Wednesday, December 14, 2011

The Questionable Economics of Shale Gas

Photo: “American Gasland,” artwork by River Side (marcellusprotest/Flickr)
So is unconventional tight gas going to generate enormous profits?  Isn't that the message that we hear frequently?  This article by Chris Nelder ( casts serious doubt about the economic benefits of natural gas drilling. Nelder claims that, our shale gas resources, "while much ballyhooed in the press, are far from certain."  We have only an 11-year supply of gas on the books, but beyond that, the future of natural gas is only "probable, possible, and speculative."  The US, he writes, could become a net gas importer by 2035.  Admittedly, he says, we are producing a lot of gas for the moment, but it may come at the cost of profitability.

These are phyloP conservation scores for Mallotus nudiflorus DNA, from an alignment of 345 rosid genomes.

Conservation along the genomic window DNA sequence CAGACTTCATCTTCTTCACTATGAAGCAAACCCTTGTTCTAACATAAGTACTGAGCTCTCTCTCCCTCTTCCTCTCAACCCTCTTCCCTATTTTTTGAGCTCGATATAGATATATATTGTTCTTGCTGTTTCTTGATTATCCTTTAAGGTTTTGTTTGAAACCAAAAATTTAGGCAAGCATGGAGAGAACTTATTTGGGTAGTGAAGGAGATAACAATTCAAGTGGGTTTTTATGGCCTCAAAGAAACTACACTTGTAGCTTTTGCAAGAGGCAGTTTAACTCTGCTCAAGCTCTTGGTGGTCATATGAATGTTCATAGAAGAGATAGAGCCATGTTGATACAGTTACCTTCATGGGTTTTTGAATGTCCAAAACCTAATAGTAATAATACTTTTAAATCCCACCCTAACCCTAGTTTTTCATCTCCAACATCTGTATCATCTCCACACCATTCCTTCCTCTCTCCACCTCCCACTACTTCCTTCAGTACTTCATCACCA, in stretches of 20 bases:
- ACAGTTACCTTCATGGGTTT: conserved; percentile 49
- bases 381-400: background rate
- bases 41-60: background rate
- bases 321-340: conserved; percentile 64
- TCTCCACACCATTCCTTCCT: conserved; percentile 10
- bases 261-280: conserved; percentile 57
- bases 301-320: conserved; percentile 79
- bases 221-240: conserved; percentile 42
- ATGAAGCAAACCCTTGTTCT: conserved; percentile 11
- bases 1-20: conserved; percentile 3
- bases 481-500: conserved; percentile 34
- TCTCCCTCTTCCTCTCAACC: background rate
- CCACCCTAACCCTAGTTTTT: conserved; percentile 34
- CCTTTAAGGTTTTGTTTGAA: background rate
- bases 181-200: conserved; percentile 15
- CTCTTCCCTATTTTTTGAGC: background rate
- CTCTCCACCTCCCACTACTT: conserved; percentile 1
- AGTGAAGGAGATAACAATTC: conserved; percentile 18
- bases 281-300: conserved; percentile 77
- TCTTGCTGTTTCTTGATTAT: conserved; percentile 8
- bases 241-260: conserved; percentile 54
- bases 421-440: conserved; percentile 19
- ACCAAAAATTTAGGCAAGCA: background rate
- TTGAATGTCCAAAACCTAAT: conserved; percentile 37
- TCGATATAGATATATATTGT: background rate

The article asserts that on an averaged annual basis, shale has been unprofitable since 2008.  As to why there is so much drilling activity, read the entire article.
The uncomfortable truth is that, at this point, we simply don't know how big our shale gas resources are, how much of the gas can be technically or economically produced, or how profitable producing the gas actually is.  And that should give us pause.

I'll say!   Don't believe everything you hear! 


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